St. Paul, Minn. — A coalition of groups, led by former Gov. Arne Carlson, a Republican, and former Vice President Walter Mondale, a Democrat, is leading an effort to repeal the new law. Carlson, who opposed the legislation as governor, says the law is bad public policy. Standing behind a sign that read Repeal Conceal, he said the law doesn't make the state any safer and has heightened public anxiety.
"In the case of conceal and carry the test should be that this new law would favorably improve public safety. That should be the expectation. Otherwise why change? Are we a safer society today?" Carlson asked.
Before the law passed last year, police chiefs and sheriffs had wide discretion over which applicants got permits and which didn't.
Rep. Nora Slawik, DFL-Maplewood, is proposing legislation that would repeal the requirement that sheriffs issue permits. She says the public isn't happy with the law. Slawik and others say they hope the bill will get a hearing in both the House and Senate. If it doesn't get a hearing, Slawik says they intend to make it an issue in the upcoming election for Minnesota House seats.
"Democrats and Republicans these days rarely agree on anything. But they can easily agree that adding more handguns on our streets, in our neighborhoods and at our businesses will not make us safer," she said.
The law, however, received support from a bipartisan group of legislators when it passed last year.
The number of issued permits so far is lower than projections. The Minnesota Department of Public Safety reported this week that more than 15,000 handgun permits were issued in the last seven months of last year.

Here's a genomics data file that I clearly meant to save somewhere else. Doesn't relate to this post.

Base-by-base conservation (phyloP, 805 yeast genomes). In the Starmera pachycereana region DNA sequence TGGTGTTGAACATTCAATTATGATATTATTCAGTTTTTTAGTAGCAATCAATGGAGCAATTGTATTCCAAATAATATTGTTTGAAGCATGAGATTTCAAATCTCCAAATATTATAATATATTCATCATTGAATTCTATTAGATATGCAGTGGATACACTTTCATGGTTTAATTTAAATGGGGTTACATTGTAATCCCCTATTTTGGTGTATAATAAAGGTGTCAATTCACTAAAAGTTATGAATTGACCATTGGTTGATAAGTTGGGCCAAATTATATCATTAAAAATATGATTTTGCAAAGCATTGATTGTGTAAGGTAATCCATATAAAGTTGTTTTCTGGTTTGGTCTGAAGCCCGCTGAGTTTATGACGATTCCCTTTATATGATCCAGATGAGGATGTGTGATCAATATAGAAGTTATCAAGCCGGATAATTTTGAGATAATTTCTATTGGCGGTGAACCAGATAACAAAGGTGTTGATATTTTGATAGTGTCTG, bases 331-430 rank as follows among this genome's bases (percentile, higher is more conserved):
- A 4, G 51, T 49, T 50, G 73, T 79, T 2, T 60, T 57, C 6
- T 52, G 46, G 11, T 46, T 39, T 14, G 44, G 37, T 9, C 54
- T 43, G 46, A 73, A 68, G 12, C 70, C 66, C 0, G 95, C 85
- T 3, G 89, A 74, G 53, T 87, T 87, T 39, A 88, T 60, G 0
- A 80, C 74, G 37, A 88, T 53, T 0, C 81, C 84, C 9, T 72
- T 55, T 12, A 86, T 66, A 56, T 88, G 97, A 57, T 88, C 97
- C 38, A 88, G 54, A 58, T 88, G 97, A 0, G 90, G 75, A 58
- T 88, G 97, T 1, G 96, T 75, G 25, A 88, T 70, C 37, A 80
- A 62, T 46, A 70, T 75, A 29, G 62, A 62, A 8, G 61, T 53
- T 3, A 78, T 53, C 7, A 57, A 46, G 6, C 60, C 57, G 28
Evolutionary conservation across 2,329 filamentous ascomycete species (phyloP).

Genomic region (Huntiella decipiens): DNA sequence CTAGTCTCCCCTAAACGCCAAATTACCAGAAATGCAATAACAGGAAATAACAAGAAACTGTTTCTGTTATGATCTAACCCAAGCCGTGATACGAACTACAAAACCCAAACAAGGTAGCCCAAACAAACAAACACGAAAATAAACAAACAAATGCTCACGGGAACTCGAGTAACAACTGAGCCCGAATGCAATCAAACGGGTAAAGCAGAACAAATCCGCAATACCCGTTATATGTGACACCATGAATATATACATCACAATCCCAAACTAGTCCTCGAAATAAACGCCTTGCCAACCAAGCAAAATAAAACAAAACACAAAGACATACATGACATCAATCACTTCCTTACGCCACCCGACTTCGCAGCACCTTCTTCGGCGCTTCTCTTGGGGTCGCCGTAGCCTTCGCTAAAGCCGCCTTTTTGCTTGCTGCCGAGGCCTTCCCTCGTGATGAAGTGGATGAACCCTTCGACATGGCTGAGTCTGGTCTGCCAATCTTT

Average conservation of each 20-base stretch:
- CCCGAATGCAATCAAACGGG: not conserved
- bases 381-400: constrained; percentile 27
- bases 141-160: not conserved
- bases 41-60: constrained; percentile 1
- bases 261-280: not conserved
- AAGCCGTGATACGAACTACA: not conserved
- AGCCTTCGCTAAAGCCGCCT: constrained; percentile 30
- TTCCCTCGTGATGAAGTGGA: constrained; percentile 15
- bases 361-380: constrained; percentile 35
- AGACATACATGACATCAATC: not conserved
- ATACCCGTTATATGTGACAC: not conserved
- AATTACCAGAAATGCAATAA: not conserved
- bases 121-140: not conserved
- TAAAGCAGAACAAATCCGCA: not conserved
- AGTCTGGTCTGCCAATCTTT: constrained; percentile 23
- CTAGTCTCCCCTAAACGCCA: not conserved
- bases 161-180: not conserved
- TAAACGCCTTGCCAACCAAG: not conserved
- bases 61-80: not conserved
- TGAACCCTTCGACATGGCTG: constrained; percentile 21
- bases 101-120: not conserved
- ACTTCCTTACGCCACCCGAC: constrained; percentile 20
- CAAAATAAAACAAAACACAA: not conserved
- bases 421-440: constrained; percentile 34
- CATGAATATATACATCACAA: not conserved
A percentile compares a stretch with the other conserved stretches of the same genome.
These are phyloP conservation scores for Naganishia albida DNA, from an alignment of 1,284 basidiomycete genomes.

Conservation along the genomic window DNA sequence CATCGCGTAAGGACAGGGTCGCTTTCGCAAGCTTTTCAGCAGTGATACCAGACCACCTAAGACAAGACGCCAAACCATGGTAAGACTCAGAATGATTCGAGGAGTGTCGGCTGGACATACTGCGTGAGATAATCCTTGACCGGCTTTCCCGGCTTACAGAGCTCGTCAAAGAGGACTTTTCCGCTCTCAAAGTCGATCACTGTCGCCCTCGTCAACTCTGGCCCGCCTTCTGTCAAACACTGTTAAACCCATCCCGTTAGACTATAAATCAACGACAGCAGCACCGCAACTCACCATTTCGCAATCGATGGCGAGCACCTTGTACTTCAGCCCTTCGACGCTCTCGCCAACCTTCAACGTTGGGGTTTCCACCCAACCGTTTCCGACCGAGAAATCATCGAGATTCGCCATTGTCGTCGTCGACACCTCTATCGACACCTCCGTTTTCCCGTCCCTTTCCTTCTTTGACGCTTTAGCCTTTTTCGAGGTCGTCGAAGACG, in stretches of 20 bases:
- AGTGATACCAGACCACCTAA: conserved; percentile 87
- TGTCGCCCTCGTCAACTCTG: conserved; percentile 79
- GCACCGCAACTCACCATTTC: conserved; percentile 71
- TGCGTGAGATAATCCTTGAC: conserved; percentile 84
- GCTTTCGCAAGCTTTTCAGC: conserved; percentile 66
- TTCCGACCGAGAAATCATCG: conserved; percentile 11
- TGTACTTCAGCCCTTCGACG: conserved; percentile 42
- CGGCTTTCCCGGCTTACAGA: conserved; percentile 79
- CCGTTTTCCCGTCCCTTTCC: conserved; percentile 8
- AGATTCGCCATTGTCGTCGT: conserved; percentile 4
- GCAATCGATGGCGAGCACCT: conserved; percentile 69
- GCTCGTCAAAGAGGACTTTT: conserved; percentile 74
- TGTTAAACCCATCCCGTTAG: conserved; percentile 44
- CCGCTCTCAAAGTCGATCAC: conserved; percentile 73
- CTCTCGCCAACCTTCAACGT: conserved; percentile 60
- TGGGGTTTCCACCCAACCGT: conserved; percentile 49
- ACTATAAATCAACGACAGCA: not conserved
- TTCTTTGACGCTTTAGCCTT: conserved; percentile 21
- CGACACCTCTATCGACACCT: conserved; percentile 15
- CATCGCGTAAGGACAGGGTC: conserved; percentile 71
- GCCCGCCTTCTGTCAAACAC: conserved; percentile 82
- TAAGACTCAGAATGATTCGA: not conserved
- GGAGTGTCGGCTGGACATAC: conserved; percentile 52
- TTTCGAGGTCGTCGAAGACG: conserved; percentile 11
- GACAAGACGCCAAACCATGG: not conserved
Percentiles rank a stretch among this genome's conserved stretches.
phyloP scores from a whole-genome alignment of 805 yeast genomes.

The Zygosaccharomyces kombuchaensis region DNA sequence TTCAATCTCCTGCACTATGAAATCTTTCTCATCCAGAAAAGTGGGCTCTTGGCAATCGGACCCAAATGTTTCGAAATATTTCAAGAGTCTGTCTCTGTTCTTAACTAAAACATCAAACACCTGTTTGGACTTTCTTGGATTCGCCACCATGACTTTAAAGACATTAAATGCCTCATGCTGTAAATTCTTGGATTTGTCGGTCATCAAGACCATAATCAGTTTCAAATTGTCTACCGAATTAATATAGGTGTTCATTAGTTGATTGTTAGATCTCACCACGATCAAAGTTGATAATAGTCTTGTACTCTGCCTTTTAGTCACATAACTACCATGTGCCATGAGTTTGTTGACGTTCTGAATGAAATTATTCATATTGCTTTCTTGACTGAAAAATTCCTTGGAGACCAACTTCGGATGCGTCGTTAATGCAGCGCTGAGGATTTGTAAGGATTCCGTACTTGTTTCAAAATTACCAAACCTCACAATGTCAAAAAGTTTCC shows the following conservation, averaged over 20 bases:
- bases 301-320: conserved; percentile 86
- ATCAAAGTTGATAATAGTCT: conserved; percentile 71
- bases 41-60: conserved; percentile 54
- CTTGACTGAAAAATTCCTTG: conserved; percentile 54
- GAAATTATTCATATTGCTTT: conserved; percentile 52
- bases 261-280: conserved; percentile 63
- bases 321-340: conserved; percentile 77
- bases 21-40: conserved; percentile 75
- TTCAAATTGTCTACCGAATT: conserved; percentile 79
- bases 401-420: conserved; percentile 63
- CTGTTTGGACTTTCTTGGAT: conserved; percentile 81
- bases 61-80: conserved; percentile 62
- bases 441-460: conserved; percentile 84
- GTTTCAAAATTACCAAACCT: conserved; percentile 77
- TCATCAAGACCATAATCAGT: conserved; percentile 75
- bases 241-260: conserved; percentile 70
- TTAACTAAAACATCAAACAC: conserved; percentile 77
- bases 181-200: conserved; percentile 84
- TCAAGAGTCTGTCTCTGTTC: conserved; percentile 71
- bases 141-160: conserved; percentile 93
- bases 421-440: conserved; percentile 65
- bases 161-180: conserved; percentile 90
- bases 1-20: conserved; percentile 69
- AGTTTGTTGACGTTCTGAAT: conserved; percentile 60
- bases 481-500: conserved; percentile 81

During last year's debate the department estimated that as many as 50,000 permits would be issued in the first year. Under the old law, a little over 11,000 Minnesotans had been licensed to carry as of the end of 2002.
The Public Safety Department also says 139 applications were denied and 20 permits were revoked or suspended.
Rep. Lynda Boudreau, R-Faribault, the House author of the handgun law, doesn't believe the ongoing debate over the law will make a difference in the upcoming election.
"I see the opponents here attempting to make it a political issue. I don't see it as one because the citizens have weighed in through the people they have elected," Boudreau said.
Boudreau says the current law is actually more restrictive than the old one since permits cannot be issued to convicted felons, those who are considered a danger to themselves or others or people with mental health problems. She also says it also creates uniformity across the state.
"This was the 25th state to pass this law. None of those states have repealed their laws and I think we're up to 37 now. it's not something unusual or something drastic or dramatic. It's just about people's rights and their ability to defend themselves," she said. A spokesperson for Gov. Pawlenty says the governor doesn't support repealing the law. She said Pawlenty might be open to changing a provision in the law that requires business owners to both post a sign and personally notify anyone that enters their establishment that they don't want guns on the property. Pawlenty said the law should allow one or the other.